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Publication Detail
Effectiveness of a brief community outreach tobacco cessation intervention in India: a cluster-randomised controlled trial (the BABEX Trial).
Abstract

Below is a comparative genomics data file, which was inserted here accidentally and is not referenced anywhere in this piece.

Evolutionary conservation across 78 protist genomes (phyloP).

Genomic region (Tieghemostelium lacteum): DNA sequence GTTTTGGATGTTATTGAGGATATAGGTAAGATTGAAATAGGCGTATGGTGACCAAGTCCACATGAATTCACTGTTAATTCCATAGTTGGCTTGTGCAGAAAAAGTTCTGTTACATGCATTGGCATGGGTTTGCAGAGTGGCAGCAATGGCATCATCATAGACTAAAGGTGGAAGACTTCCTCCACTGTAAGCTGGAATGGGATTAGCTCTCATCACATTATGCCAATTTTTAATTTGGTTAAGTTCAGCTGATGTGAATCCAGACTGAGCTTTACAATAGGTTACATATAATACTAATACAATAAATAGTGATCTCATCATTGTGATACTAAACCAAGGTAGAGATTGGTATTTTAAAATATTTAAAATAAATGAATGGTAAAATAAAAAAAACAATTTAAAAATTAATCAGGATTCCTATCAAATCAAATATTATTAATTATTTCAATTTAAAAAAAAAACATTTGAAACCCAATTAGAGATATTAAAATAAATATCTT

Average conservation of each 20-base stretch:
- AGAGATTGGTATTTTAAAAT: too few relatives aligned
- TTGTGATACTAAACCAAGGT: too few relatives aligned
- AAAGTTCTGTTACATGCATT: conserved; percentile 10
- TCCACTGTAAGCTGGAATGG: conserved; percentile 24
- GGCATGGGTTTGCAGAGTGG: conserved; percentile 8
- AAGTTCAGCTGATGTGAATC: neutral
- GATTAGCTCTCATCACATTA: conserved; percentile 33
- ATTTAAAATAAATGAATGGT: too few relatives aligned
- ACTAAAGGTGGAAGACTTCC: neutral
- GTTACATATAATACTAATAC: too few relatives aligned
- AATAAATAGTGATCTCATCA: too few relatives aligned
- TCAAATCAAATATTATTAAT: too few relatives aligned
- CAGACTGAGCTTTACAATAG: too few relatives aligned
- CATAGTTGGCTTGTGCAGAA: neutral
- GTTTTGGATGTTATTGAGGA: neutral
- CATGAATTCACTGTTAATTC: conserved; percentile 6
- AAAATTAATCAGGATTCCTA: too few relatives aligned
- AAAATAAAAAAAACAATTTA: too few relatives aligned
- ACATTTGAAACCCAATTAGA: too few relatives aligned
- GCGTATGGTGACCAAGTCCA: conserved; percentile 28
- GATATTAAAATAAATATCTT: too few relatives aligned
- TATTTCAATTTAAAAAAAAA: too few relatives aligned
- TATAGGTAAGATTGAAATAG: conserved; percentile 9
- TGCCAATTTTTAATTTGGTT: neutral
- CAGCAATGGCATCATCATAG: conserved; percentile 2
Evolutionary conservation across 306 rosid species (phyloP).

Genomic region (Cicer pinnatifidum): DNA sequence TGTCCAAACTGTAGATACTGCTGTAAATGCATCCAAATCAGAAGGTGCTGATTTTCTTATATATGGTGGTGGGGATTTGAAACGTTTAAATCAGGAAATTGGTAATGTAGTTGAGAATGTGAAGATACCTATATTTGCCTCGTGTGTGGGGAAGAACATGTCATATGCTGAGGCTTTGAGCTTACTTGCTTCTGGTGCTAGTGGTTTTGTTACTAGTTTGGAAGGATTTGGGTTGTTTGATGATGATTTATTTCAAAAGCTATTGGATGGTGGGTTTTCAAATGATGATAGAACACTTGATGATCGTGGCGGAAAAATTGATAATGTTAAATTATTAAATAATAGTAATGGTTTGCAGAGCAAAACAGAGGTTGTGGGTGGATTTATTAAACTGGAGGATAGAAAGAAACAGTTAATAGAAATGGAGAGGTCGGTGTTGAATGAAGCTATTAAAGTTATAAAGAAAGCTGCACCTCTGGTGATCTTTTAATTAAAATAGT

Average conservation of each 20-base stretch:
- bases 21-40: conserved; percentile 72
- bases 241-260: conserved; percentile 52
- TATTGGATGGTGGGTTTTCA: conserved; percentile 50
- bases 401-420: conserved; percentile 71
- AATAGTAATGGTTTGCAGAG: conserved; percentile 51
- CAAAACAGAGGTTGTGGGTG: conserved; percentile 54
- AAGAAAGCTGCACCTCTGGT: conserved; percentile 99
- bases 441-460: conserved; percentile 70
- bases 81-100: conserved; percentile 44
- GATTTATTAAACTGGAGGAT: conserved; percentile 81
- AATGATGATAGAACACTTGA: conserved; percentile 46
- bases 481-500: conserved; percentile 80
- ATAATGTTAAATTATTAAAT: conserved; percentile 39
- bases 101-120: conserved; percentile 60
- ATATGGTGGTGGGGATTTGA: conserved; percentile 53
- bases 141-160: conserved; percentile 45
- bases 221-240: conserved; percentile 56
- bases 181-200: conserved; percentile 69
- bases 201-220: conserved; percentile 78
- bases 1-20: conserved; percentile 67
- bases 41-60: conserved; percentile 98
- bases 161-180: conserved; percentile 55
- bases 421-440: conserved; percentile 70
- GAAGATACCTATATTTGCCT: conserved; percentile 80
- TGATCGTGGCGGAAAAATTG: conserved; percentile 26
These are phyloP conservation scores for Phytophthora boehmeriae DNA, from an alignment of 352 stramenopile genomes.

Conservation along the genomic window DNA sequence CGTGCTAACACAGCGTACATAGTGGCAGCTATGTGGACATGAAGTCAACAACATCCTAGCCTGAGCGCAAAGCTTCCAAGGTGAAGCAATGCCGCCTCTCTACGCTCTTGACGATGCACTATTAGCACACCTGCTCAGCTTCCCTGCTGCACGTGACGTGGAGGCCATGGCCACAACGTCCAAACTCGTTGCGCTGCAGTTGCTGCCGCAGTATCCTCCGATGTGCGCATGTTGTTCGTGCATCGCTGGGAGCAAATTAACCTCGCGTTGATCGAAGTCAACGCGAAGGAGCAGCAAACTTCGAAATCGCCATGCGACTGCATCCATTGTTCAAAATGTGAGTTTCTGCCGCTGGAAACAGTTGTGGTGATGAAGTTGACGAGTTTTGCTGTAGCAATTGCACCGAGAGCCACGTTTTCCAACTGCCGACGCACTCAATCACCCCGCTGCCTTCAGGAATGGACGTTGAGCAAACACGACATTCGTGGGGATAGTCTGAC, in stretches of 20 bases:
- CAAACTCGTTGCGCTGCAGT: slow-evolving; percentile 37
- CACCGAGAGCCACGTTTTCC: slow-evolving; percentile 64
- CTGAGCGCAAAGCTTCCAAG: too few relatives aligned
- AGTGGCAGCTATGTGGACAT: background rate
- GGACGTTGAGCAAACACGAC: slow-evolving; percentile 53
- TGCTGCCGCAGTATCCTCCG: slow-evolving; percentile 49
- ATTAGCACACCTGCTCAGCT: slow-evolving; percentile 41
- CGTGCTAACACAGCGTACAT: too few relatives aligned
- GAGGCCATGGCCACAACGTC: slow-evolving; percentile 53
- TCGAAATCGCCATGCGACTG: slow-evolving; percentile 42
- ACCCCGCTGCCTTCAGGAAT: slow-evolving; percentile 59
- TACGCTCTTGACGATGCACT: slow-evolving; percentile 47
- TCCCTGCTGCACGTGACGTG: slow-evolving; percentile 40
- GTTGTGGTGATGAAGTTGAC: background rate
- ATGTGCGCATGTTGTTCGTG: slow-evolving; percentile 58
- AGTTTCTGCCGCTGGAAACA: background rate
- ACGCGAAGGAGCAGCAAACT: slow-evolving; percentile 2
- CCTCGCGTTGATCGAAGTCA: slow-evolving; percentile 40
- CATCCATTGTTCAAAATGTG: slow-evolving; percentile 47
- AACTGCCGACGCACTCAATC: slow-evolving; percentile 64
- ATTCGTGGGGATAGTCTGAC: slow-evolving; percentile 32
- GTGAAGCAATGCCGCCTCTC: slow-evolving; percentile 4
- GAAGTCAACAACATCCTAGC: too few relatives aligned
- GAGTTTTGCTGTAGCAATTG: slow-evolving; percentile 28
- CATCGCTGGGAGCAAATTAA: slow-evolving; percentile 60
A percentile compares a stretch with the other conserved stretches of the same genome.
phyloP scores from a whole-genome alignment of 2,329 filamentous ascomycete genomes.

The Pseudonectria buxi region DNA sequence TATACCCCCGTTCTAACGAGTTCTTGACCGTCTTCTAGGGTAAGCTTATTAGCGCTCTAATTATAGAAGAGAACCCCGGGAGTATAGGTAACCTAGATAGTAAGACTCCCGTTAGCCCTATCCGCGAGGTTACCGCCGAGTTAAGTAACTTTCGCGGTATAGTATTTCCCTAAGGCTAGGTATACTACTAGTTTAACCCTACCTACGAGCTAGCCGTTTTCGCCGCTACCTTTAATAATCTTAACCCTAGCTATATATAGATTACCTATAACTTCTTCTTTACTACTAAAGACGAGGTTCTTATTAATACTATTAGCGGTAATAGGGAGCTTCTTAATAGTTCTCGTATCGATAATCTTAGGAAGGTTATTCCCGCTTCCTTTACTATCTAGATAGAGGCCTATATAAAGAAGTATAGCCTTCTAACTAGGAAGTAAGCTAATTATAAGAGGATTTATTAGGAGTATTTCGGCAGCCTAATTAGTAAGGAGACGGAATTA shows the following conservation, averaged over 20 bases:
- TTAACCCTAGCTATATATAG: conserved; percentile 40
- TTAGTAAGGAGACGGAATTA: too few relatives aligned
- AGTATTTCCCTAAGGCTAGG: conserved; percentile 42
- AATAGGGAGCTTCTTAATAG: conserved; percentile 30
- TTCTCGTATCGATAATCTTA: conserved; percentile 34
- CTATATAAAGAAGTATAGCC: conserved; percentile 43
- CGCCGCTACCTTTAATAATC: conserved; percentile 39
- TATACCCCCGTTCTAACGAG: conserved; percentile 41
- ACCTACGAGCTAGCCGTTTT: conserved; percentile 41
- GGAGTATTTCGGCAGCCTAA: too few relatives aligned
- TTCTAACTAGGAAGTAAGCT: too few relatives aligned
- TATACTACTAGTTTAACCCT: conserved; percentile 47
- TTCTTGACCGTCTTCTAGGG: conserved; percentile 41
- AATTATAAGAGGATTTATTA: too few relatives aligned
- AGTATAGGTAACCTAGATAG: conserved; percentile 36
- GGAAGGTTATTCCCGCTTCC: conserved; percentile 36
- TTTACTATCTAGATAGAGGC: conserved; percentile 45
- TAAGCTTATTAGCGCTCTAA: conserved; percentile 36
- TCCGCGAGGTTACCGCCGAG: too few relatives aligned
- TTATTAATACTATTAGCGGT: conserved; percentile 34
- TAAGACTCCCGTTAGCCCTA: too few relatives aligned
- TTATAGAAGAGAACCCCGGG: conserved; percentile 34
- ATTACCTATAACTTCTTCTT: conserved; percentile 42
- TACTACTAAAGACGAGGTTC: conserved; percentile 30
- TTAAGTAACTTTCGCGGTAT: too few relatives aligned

BACKGROUND: Tobacco use kills half a million people every month, most in low-middle income countries (LMICs). There is an urgent need to identify potentially low-cost, scalable tobacco cessation interventions for these countries. OBJECTIVE: To evaluate a brief community outreach intervention delivered by health workers to promote tobacco cessation in India. DESIGN: Cluster-randomised controlled trial. SETTING: 32 low-income administrative blocks in Delhi, half government authorised ('resettlement colony') and half unauthorised ('J.J. cluster') communities. PARTICIPANTS: 1213 adult tobacco users. INTERVENTIONS: Administrative blocks were computer randomised in a 1:1 ratio, to the intervention (16 clusters; n=611) or control treatment (16 clusters; n=602), delivered and assessed at individual level between 07/2012 and 11/2013. The intervention was single session quit advice (15 min) plus a single training session in yogic breathing exercises; the control condition comprised very brief quit advice (1 min) alone. Both were delivered via outreach, with contact made though household visits. MEASUREMENTS: The primary outcome was 6-month sustained abstinence from all tobacco, assessed 7 months post intervention delivery, biochemically verified with salivary cotinine. RESULTS: The smoking cessation rate was higher in the intervention group (2.6% (16/611)) than in the control group (0.5% (3/602)) (relative risk=5.32, 95% CI 1.43 to 19.74, p=0.013). There was no interaction with type of tobacco use (smoked vs smokeless). Results did not change materially in adjusted analyses, controlling for participant characteristics. CONCLUSIONS: A single session community outreach intervention can increase tobacco cessation in LMIC. The effect size, while small, could impact public health if scaled up with high coverage. TRIAL REGISTRATION NUMBER: ISRCTCN23362894.
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